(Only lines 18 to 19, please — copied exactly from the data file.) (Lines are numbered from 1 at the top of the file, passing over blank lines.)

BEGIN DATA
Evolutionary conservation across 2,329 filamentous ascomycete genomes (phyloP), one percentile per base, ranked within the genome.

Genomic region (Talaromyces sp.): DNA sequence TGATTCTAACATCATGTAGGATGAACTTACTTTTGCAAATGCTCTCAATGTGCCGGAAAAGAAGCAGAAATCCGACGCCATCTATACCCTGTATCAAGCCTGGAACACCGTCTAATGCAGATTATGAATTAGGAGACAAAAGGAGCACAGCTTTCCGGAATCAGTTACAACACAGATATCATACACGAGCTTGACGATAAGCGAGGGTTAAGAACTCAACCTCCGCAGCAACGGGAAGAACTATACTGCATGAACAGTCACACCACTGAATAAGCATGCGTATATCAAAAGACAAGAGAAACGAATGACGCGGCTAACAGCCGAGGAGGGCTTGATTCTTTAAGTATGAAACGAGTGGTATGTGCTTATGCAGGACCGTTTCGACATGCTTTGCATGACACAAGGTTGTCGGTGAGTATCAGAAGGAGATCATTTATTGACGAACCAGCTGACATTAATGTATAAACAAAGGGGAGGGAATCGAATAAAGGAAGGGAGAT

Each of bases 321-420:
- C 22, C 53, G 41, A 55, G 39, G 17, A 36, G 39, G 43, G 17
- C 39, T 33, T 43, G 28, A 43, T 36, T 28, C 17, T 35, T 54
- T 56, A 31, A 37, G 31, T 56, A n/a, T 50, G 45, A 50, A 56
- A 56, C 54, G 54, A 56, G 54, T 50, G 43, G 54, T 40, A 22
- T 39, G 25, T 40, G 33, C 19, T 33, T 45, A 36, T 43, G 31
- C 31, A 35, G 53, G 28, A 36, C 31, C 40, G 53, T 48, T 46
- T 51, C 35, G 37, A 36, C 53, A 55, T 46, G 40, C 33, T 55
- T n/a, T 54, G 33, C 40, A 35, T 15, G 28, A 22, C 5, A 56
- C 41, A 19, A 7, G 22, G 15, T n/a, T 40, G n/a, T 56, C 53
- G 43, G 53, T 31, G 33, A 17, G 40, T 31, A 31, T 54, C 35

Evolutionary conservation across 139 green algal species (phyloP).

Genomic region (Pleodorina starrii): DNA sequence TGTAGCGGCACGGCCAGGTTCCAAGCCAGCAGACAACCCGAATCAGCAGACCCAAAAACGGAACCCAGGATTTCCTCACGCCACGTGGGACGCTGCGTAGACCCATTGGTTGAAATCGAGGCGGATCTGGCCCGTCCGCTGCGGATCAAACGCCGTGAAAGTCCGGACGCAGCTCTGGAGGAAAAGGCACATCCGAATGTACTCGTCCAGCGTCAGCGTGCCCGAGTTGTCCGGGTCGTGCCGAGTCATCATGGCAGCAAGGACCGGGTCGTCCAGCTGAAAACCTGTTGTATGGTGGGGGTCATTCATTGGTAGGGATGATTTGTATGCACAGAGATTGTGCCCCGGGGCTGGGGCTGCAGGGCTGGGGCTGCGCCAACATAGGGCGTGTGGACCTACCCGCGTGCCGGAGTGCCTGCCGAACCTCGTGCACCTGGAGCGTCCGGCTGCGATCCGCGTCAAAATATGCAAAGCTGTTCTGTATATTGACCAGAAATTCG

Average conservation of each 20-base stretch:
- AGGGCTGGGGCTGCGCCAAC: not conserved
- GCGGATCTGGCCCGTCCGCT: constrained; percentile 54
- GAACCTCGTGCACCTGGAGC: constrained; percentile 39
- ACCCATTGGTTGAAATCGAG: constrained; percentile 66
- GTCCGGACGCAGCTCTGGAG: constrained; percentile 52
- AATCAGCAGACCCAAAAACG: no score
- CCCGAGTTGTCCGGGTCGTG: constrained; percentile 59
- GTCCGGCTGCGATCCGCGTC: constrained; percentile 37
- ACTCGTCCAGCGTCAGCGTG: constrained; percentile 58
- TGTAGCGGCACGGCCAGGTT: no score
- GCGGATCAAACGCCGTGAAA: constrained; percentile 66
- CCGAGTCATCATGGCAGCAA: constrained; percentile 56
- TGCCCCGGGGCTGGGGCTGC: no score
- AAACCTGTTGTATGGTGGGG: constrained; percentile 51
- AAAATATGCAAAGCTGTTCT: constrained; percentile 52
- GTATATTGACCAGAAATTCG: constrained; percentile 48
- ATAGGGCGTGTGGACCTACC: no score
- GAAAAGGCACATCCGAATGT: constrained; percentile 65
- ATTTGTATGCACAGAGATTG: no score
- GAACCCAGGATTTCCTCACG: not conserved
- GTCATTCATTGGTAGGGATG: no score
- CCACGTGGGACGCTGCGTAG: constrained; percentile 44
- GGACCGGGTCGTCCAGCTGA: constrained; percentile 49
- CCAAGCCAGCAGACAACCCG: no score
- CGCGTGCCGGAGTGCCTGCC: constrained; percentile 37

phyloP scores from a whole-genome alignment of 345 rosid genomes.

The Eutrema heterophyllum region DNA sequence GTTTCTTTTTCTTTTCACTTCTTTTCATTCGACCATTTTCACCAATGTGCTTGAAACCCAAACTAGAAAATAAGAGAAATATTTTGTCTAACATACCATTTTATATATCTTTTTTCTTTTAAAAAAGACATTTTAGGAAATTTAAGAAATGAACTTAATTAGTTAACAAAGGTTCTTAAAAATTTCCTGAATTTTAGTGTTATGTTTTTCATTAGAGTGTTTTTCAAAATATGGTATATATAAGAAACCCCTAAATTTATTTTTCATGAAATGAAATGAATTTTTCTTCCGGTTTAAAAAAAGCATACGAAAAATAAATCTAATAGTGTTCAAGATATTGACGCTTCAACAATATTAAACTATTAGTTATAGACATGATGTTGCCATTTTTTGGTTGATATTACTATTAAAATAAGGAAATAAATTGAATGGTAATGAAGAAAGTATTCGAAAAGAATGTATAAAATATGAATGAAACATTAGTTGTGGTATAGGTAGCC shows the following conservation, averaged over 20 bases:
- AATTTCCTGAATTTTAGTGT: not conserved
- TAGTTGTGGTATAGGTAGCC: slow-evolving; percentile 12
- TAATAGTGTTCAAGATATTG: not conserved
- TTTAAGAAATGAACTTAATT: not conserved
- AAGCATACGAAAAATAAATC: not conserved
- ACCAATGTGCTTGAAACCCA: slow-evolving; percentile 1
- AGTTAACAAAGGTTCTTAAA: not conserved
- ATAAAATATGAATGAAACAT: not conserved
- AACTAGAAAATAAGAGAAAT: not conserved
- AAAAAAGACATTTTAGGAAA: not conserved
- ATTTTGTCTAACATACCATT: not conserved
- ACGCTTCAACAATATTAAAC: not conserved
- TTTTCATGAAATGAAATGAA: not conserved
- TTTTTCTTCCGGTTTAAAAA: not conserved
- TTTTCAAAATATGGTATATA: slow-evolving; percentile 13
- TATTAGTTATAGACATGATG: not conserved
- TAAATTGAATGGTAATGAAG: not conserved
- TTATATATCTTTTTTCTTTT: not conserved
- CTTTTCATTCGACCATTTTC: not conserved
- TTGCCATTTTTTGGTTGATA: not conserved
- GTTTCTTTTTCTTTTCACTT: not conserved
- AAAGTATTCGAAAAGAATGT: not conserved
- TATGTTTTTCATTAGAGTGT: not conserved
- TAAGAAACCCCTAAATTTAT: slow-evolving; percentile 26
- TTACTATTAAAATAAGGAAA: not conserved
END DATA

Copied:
- GCGGATCTGGCCCGTCCGCT: constrained; percentile 54
- GAACCTCGTGCACCTGGAGC: constrained; percentile 39